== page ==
Jewish World Review Dec. 21, 1999 /12 Teves, 5760
Forsaking the company of other city dwellers at Off-Broadway or Theater Row productions, Iíll head straight to Broadway to sit among the invaders, and watch shows like "The Scarlet Pimpernel" and "Jeckyll and Hyde." Afterwards, Iíll follow them to sit at the rotating bar at Marriott Marquis in Times Square, or perhaps to the Plaza Hotelís Palm Court--my favorite place to sit.
Iím not sure what it is that appeals to me so much about sitting in hotel lounges and being waited on by cocktail waitresses who look about as New York as the guests they serve. Maybe itís because being around transientsópeople from that vast wilderness of Not New Yorkómakes me feel like Iím traveling too.
While the indigenous inhabitants plow indignantly through the out-of-towners on the sidewalk, I live vicariously through them, and pretend to be experiencing for the first time the marvel of the strangest place in the world. To fool myself further, I go for strolls through the lower concourse at Grand Central Station, where recent renovations have given a 1930s flavor to the hustle and bustle of travel. This underground piazza, complete with restaurants, cafeterias, and waiting areas with leather armchairs, is positively transcending. If I concentrate really hard, I can trick myself into believing Iím part of an older, more civil and sophisticated New Yorkóthe one Iíd imagined when the city was still just a faint dream in my young suburbaniteís mind.
Seeking out the company of tourists also provides a good opportunity to step out of the cloistered mindset of our city existence and find out what the rest of the country is thinking and talking aboutóespecially what their verdict is on our little province. (Although that doesnít usually extend beyond: "Great place to visit, but I could never live here.")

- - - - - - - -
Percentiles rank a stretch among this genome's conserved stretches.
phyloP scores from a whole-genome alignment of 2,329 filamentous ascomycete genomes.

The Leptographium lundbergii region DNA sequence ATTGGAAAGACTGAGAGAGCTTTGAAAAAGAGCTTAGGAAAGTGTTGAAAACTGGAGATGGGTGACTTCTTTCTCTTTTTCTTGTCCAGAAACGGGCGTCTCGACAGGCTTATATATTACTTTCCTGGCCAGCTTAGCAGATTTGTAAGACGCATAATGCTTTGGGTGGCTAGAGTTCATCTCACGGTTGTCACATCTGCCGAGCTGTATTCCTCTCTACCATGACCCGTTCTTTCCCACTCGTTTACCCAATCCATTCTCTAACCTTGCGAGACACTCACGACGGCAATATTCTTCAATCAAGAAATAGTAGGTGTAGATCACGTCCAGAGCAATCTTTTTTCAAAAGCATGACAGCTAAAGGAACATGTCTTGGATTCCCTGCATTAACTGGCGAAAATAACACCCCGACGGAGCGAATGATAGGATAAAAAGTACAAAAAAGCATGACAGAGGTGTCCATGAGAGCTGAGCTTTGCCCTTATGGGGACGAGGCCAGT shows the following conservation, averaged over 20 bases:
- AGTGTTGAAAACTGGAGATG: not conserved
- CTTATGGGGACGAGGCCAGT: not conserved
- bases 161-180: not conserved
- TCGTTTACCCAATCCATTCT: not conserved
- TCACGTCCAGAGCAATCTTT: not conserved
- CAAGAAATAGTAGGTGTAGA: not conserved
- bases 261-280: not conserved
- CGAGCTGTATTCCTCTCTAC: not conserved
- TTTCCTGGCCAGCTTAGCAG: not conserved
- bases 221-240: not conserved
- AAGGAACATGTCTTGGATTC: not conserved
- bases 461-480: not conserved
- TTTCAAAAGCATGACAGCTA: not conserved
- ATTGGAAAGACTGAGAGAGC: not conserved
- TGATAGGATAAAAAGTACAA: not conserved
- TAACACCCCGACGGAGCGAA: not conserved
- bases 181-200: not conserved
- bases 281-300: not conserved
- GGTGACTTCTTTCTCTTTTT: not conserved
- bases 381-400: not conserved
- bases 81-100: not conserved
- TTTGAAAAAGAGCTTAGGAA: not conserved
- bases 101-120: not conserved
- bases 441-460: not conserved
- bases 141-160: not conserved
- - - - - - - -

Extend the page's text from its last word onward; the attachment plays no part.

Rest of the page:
Being a typically car-less Manhattanite, I donít leave the city very often, or get a chance to see much green aside from that huge square patch in the middle of the concrete--Central Park--which doesnít count because itís too surreal to feel like part of Godís green earth. Anyway, I just canít seem to find the peace of mind there that I can in a hotel lobby. Besides, given what the rest of the city offers, natureís just not that entertaining.
Which brings me to another difference between me and my fellow townsmen, that is most discernable this time of year: Theyíre always seeking out the natural, the outdoors--the physically challenging. In desperate measures to get away from the winter influx, many leave the city altogether to get their fill of the diametrical opposite of what their urban lives offer. Either they go to some exotic place, or they do something life-threatening like skiing, hiking, hand-gliding, or climbing. These activities seem to fulfill some kind of need for the unfamiliar and the dangerous. But it's always confounded me: I mean, why bother a mountain? Arenít there enough natural disasters that come to us?
Swim with the dolphins? Nah. I say sit with the tourists! None of that physical stuff for me, thank you. Especially as a Jewish girl, I try to keep my parts intact. Why expose myself to more risk than is necessary in a single lifetime?
Recreation doesnít have to involve so much trouble and energy. What ever happened to sitting? Sitting is underrated. Itís an activity that everyone has a lot of stamina for. Why be jumping off of cliffs and swinging through bushes when you can sit comfortably and observe the most exciting place on earth?
And thereís sport in that too. Because this is a city where you can spend
the whole day hikingófrom one seat to anotheróand life finds
11/19/99: He wants his brother back!